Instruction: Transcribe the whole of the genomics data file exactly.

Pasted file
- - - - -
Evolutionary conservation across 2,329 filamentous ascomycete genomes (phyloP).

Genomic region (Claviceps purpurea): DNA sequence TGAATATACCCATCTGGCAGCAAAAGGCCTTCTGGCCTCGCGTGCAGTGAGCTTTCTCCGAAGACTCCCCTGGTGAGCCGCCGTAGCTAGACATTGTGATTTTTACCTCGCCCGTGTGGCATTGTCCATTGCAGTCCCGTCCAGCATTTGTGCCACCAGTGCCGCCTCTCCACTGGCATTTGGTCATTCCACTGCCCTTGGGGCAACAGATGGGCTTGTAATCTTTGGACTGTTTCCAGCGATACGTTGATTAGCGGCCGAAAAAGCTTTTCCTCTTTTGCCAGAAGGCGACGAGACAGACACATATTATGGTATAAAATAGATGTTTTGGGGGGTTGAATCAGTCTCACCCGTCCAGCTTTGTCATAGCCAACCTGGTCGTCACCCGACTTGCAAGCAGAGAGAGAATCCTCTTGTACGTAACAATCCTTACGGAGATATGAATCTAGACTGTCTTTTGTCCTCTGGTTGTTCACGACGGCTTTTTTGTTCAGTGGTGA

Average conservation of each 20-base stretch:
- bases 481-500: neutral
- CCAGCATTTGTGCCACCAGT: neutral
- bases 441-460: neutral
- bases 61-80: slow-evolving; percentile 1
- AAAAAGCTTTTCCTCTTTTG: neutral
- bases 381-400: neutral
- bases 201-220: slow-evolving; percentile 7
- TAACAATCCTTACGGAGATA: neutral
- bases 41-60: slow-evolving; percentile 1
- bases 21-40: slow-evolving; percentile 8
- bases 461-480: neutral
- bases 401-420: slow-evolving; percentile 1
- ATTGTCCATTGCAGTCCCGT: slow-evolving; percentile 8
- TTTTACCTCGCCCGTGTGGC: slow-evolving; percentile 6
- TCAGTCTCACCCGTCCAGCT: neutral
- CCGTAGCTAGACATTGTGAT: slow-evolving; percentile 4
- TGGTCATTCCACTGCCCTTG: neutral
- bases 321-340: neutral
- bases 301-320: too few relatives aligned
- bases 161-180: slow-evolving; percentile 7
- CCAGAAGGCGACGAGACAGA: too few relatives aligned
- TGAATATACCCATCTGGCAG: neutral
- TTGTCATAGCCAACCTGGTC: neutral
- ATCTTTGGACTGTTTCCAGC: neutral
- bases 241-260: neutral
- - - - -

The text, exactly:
Evolutionary conservation across 2,329 filamentous ascomycete genomes (phyloP).

Genomic region (Claviceps purpurea): DNA sequence TGAATATACCCATCTGGCAGCAAAAGGCCTTCTGGCCTCGCGTGCAGTGAGCTTTCTCCGAAGACTCCCCTGGTGAGCCGCCGTAGCTAGACATTGTGATTTTTACCTCGCCCGTGTGGCATTGTCCATTGCAGTCCCGTCCAGCATTTGTGCCACCAGTGCCGCCTCTCCACTGGCATTTGGTCATTCCACTGCCCTTGGGGCAACAGATGGGCTTGTAATCTTTGGACTGTTTCCAGCGATACGTTGATTAGCGGCCGAAAAAGCTTTTCCTCTTTTGCCAGAAGGCGACGAGACAGACACATATTATGGTATAAAATAGATGTTTTGGGGGGTTGAATCAGTCTCACCCGTCCAGCTTTGTCATAGCCAACCTGGTCGTCACCCGACTTGCAAGCAGAGAGAGAATCCTCTTGTACGTAACAATCCTTACGGAGATATGAATCTAGACTGTCTTTTGTCCTCTGGTTGTTCACGACGGCTTTTTTGTTCAGTGGTGA

Average conservation of each 20-base stretch:
- bases 481-500: neutral
- CCAGCATTTGTGCCACCAGT: neutral
- bases 441-460: neutral
- bases 61-80: slow-evolving; percentile 1
- AAAAAGCTTTTCCTCTTTTG: neutral
- bases 381-400: neutral
- bases 201-220: slow-evolving; percentile 7
- TAACAATCCTTACGGAGATA: neutral
- bases 41-60: slow-evolving; percentile 1
- bases 21-40: slow-evolving; percentile 8
- bases 461-480: neutral
- bases 401-420: slow-evolving; percentile 1
- ATTGTCCATTGCAGTCCCGT: slow-evolving; percentile 8
- TTTTACCTCGCCCGTGTGGC: slow-evolving; percentile 6
- TCAGTCTCACCCGTCCAGCT: neutral
- CCGTAGCTAGACATTGTGAT: slow-evolving; percentile 4
- TGGTCATTCCACTGCCCTTG: neutral
- bases 321-340: neutral
- bases 301-320: too few relatives aligned
- bases 161-180: slow-evolving; percentile 7
- CCAGAAGGCGACGAGACAGA: too few relatives aligned
- TGAATATACCCATCTGGCAG: neutral
- TTGTCATAGCCAACCTGGTC: neutral
- ATCTTTGGACTGTTTCCAGC: neutral
- bases 241-260: neutral